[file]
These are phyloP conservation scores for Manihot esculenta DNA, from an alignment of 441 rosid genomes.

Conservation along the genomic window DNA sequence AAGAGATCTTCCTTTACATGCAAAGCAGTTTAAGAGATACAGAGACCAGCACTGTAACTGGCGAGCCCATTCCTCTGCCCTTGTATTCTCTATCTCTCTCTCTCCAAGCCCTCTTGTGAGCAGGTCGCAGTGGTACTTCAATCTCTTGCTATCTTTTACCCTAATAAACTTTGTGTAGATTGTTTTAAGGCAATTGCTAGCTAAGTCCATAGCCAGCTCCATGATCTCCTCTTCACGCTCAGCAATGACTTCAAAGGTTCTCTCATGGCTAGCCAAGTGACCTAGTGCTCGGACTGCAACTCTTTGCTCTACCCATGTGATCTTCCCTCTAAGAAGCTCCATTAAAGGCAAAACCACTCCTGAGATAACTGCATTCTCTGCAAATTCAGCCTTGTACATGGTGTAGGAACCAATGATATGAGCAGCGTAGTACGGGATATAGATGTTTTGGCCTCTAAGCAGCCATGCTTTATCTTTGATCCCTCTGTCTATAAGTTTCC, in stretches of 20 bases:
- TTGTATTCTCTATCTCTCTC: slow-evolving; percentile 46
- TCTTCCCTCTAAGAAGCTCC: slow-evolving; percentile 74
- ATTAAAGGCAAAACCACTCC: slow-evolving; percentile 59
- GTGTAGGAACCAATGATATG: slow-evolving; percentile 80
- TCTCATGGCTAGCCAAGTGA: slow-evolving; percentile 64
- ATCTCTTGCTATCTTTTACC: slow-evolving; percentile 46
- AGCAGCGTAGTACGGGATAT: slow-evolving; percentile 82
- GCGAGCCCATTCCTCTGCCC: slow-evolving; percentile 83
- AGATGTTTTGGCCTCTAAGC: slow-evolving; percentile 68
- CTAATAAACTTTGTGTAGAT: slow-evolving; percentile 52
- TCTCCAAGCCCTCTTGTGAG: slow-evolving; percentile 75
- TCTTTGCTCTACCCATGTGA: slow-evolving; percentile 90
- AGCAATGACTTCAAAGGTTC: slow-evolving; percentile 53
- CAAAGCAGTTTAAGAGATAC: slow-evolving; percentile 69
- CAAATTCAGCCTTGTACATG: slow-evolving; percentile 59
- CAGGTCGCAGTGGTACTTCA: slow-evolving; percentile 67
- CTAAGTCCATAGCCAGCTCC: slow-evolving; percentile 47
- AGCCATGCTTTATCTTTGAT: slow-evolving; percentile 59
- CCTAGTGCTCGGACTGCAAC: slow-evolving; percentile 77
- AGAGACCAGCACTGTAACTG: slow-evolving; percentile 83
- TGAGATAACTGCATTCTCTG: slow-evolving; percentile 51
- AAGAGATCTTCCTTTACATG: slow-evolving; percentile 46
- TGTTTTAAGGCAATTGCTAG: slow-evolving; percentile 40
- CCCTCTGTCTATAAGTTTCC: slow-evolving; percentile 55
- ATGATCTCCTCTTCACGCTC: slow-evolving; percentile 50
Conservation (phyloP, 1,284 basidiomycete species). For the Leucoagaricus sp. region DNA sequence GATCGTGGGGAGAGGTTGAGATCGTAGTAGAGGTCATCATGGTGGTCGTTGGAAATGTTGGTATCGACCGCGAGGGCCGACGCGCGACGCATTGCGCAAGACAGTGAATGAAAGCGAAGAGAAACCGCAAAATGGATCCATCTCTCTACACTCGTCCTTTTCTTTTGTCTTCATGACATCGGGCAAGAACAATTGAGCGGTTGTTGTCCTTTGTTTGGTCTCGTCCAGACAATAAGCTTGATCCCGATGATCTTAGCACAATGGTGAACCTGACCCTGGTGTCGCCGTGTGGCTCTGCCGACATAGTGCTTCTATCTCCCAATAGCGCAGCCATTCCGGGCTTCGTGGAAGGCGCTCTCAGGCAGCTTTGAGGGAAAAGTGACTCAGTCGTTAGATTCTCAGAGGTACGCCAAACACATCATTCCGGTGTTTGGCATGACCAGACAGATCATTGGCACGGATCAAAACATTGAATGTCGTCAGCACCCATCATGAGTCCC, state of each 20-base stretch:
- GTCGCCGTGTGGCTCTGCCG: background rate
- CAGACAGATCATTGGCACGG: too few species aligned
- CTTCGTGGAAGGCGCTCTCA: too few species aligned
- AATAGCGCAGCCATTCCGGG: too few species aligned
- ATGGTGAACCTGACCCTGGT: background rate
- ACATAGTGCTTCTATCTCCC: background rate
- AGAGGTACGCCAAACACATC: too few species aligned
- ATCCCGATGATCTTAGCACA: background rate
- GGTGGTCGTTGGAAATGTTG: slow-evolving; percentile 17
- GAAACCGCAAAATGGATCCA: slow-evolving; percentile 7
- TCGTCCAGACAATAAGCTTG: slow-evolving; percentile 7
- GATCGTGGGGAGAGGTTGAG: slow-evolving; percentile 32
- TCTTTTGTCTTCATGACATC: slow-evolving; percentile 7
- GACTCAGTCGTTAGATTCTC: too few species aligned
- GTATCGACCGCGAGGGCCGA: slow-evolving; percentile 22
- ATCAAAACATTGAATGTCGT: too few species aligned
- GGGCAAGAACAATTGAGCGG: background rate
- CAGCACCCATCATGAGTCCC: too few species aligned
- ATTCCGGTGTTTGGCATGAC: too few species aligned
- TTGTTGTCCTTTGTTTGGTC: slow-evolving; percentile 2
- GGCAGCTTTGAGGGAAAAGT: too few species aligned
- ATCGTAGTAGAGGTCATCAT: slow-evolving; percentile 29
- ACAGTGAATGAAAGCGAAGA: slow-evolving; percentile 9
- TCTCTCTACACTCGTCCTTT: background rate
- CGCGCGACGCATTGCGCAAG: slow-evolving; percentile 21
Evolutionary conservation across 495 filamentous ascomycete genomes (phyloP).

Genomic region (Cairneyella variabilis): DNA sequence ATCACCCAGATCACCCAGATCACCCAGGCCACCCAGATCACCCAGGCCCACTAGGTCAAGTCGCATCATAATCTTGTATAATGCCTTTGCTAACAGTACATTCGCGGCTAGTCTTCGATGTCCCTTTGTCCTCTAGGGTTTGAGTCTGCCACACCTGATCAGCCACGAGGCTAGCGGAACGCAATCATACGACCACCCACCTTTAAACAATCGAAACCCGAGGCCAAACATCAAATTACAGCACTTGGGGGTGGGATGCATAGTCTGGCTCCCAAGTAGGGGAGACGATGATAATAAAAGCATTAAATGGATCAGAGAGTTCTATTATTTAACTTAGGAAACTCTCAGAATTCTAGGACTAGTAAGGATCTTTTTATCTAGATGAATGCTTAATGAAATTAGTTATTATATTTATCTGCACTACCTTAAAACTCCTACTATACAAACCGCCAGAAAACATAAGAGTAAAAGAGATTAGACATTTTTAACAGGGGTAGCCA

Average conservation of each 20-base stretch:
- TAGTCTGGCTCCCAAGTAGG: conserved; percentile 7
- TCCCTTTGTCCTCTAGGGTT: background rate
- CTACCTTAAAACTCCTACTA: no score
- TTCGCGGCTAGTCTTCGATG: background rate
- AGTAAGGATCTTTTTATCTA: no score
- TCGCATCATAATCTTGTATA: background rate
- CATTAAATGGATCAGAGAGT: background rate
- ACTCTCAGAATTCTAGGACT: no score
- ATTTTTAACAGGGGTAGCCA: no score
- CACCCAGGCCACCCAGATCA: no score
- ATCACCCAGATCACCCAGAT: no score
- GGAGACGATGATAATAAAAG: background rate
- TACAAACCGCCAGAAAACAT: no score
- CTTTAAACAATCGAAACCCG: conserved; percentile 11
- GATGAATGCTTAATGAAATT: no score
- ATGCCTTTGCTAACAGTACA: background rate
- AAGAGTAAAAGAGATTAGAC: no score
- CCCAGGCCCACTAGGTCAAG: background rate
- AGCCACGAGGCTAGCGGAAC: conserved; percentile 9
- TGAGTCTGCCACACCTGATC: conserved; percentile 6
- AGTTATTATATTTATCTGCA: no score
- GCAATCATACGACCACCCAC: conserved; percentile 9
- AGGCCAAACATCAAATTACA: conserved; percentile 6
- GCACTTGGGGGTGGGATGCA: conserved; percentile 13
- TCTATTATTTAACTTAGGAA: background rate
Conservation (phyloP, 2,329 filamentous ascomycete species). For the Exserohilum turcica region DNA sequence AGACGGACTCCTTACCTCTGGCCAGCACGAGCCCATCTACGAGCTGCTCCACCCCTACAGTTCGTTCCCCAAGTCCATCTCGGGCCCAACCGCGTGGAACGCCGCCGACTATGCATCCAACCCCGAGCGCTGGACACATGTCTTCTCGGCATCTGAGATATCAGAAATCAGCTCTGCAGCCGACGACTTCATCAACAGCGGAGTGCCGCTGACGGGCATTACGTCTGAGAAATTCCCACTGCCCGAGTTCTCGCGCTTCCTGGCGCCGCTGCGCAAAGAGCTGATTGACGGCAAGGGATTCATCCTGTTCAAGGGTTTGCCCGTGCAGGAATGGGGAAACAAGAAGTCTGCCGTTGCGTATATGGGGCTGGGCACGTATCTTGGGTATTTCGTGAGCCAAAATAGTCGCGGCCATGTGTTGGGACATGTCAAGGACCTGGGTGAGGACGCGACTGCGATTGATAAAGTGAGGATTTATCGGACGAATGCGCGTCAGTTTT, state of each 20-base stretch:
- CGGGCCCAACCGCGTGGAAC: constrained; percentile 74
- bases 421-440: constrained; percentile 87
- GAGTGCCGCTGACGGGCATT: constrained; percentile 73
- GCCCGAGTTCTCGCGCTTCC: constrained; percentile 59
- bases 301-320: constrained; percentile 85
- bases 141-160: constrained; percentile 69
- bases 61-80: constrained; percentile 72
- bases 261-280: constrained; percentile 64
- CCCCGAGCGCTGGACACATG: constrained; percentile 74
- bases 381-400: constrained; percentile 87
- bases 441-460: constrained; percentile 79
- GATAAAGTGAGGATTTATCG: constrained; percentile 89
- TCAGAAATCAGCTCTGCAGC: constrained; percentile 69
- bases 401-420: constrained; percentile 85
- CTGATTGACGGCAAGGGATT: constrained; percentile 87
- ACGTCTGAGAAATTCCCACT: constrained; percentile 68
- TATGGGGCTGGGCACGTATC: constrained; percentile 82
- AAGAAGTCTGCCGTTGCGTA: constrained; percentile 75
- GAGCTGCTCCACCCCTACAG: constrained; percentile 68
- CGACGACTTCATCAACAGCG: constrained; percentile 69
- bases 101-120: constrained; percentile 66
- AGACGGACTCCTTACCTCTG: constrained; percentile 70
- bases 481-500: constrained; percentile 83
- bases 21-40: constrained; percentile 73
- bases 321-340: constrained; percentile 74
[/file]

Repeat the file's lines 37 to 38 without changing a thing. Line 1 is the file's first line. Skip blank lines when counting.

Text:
- GGTGGTCGTTGGAAATGTTG: slow-evolving; percentile 17
- GAAACCGCAAAATGGATCCA: slow-evolving; percentile 7